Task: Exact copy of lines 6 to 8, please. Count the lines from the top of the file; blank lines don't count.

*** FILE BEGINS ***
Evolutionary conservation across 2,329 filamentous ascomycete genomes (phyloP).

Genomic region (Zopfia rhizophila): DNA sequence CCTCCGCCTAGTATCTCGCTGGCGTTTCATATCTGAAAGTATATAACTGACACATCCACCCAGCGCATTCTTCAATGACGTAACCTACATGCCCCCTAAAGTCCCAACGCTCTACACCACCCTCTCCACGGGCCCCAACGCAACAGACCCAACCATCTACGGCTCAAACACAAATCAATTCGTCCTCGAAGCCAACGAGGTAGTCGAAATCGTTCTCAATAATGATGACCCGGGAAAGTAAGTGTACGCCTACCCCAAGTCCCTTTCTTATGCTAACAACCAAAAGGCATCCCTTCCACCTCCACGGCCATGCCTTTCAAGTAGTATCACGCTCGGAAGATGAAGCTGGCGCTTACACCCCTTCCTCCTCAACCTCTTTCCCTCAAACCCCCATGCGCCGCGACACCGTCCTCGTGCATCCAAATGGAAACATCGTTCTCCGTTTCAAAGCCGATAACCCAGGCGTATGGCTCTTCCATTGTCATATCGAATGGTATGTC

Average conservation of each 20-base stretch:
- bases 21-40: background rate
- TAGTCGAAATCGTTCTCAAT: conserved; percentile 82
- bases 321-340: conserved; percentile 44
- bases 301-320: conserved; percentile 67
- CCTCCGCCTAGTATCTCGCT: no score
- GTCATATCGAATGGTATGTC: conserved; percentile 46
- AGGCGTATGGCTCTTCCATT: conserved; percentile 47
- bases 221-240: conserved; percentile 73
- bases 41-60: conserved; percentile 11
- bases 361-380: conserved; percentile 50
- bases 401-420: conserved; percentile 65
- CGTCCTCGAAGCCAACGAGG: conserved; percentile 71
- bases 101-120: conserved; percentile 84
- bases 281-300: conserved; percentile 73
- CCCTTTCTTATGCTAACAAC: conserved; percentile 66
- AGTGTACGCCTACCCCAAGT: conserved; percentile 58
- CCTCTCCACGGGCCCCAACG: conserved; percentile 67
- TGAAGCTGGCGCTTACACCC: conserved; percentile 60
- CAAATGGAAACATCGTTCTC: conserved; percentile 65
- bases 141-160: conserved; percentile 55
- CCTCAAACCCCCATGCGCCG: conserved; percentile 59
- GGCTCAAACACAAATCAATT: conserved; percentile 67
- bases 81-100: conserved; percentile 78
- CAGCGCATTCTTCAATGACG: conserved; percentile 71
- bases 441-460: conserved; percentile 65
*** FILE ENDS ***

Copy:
- bases 321-340: conserved; percentile 44
- bases 301-320: conserved; percentile 67
- CCTCCGCCTAGTATCTCGCT: no score